The J. Paul Getty Trust Research Home Search Tools & Databases Collection Inventories and Finding Aids
Collection Inventories and Finding Aids


Home | Return to Search Results

Find a term within this inventory

Print View

J. Paul Getty diaries, 1938-1946, 1948-1976

To access physical materials at the Getty, go to the library catalog record for this collection and click "Request an Item." Click here for general library access policy. See the Administrative Information section of this finding aid for access restrictions specific to the records described below. Please note, some of the records may be stored off site; advanced notice is required for access to these materials.
J. Paul Getty Diaries, 1938-1946, 1948-1976

Scope and Content of Collection

The collection comprises the handwritten diaries (1938-1976) of billionaire J. Paul Getty. Although there are certainly references to family and friends throughout the diaries, the journal entries focus more on Mr. Getty's travels, business dealings, art collecting, and interests. They provide insights into the personality, priorities, politics, relationships, tastes, and values of the man as he built and maintained his empire. The diaries contain daily accounts of Mr. Getty's activities, briefly describing social events, business meetings, museum visits, historical and archaeological sites, art objects, and the various people with whom he interacted. They reveal his business practices and philosophies, his passion for history and art, and his cultivation of friendships with famous and influential people. Getty's diary entries also show his attentiveness to and concern regarding world affairs, such as his acute awareness of the threat of war while he was traveling through Germany in the late 1930s, and his respect for world leaders such as Winston Churchill and J. F. Kennedy.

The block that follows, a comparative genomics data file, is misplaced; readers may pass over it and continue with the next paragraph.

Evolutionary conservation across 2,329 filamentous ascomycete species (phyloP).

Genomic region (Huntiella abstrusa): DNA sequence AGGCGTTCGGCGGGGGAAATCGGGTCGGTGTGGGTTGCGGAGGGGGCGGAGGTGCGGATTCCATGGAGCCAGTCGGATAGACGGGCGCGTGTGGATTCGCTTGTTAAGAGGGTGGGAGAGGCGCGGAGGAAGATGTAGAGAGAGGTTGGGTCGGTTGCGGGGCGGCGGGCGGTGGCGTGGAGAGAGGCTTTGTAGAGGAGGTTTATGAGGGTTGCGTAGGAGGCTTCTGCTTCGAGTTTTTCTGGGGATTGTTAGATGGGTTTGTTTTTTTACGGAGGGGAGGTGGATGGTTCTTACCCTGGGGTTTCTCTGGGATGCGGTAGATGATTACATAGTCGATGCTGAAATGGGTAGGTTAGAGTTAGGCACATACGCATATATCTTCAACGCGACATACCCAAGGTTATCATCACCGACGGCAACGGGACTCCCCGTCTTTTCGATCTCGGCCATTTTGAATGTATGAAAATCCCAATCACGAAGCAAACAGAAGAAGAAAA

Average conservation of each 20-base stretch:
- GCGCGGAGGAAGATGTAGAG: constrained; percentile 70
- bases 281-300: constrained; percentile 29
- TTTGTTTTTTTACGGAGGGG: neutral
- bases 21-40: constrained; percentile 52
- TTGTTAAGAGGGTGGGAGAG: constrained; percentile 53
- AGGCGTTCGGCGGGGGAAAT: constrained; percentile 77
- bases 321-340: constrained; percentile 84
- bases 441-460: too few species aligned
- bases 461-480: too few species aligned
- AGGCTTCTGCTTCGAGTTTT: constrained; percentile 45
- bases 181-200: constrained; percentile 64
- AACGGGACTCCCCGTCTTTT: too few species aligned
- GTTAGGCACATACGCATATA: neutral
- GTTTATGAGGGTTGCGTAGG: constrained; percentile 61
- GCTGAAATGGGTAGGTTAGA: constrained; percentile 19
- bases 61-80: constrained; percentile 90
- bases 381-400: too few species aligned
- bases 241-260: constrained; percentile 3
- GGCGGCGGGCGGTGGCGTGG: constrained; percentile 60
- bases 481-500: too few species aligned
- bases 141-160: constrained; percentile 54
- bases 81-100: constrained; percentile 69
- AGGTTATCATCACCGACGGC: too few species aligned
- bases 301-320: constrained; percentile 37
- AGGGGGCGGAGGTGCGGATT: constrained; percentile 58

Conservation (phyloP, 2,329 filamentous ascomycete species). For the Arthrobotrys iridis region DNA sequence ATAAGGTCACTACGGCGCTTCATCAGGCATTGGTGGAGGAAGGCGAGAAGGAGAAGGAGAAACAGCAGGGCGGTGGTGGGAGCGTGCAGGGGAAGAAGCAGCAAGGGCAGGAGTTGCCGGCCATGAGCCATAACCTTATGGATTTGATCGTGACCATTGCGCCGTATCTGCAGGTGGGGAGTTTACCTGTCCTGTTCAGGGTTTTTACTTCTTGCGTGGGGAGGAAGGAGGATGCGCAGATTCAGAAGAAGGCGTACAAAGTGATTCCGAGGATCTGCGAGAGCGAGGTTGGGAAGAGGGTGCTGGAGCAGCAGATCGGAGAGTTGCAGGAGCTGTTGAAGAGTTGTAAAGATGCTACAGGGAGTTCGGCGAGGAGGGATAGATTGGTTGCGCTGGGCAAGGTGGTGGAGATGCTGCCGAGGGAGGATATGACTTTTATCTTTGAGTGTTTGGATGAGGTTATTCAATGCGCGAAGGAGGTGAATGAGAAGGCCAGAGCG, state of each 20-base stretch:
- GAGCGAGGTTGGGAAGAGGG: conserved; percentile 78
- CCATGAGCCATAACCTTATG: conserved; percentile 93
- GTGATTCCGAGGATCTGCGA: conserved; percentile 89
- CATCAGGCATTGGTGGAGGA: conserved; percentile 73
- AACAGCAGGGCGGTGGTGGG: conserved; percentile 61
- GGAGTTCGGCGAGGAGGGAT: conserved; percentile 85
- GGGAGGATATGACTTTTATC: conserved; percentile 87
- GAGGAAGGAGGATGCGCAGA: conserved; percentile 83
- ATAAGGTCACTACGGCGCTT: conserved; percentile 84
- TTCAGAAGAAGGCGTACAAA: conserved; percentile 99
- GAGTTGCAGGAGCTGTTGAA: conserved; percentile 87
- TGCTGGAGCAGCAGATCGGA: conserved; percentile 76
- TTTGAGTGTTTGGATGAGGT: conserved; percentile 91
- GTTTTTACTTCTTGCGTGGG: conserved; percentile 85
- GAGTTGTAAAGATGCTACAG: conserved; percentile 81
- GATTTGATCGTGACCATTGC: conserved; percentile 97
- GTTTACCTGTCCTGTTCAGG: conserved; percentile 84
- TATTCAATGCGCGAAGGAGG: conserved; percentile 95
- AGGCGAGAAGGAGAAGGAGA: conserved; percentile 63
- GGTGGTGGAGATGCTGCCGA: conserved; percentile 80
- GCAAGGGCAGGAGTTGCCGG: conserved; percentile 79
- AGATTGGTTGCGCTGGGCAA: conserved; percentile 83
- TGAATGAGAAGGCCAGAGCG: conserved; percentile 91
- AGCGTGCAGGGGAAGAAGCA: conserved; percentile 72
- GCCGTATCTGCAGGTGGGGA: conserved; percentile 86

Of particular interest to the study of art collectors and collecting are diary entries that assess art objects or illustrate Getty's relations with people in the art world. Journal entries include his contact with dealers, auction houses, collectors, curators, art experts, and other advisors, including Duveen. Within the diaries Getty comments on objects he considers acquiring in addition to objects he chooses not to acquire, disclosing how he developed his collections of decorative arts, antiquities, paintings, and sculpture. The diaries document acquisitions that became the foundational objects of the J. Paul Getty Museum, such as the ancient Roman Lansdowne Herakles, as well as acquisitions that Mr. Getty donated to other museums, such as Rembrandt's Marten Looten. The diaries also disclose Getty's rather competitive interest in what his contemporaries (individuals and institutions) were collecting at the time.

Arrangement

The diaries are arranged in chronological order.




The J. Paul Getty Trust The J. Paul Getty Trust
© J. Paul Getty Trust
Privacy Policy Terms of Use